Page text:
West Michigan police train on distance measuring radar to enforce bike passing laws
GRAND RAPIDS, Mich. —
A local police department is one of two departments in the country using new technology to protect bicyclists on the road.
Cities like Kalamazoo, Portage and Grand Rapids have a 5-foot passing law and Michigan passed a 3-feet law. A new technology can show how far the distance is between a vehicle and a bicyclist.
Police officers spent the day circling several Grand Rapids corridors riding bicycles mounted with an ultrasonic radar with the capability to capture and display the passing distance between vehicles and bicyclists.
City of Grand Rapids Traffic Safety Manager Chris Zull said, “We've actually been riding around the city for about a month collecting pre-data with some of our incognito riders and now we're moving towards the police officers.”
The officers are collecting the data in hopes of figuring out enforcement strategies and to help with a federally funded study. The researchers are looking at cities with 5-feet passing laws versus cities with a 3-feet passing law.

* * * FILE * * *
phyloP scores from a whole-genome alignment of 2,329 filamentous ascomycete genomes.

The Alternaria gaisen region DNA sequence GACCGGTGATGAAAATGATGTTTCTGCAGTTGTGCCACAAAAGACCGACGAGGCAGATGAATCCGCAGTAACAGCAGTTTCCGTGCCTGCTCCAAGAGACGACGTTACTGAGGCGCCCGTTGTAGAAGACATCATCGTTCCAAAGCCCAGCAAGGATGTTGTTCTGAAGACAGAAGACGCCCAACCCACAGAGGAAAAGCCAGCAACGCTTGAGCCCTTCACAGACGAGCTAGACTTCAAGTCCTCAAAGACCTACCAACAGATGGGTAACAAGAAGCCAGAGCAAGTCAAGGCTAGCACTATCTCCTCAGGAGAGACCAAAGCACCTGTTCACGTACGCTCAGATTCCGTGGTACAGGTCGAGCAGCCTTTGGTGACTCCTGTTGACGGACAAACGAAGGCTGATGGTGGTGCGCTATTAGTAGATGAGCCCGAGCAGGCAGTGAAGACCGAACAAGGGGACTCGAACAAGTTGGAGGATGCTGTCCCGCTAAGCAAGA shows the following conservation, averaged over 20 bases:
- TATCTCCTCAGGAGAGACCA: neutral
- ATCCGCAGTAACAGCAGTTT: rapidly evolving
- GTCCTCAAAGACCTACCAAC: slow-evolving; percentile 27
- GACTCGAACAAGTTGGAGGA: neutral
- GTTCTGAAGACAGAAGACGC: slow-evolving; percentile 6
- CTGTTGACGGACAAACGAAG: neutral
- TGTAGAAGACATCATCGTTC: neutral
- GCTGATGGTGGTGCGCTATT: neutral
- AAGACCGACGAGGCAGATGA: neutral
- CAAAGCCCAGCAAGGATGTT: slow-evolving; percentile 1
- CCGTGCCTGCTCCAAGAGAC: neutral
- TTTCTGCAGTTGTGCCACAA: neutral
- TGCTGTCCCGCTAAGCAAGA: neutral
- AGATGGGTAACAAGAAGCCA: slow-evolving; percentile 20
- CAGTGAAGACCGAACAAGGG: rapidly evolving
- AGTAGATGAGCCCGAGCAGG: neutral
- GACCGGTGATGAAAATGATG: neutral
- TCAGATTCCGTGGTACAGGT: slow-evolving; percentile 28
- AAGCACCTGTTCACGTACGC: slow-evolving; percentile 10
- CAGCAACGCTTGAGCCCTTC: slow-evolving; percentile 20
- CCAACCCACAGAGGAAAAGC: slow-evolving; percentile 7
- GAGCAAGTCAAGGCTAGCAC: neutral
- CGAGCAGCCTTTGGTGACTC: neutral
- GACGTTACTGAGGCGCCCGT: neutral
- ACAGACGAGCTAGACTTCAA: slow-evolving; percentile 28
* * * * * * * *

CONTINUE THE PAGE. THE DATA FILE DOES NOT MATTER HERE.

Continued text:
Dunlap and Associates President Richard Blomberg said, “We want to see what differences does the 5-foot law really move people farther away from the bicycle and will the enforcement get people in greater compliance.”
Paul Selden, founder of Bike Friendly Kalamazoo, said, “By in large, Drivers are respectful of the new ordinances, but not everyone}
Selden said radar devices, which have been in use in cities like Chattanooga and Austin, could be beneficial in Kalamazoo.
He said, “It’s got to be a goal that we all understand we're all into it together as a community and we're working together to make it safer for everyone.”
The researchers in Grand Rapids believe their work analyizing driving behavior in West Michigan could one day impact national policy.
Blomberg said, “That's how a lot of our laws, like school bus stop laws and others have come into being, they got tested somewhere and worked well.”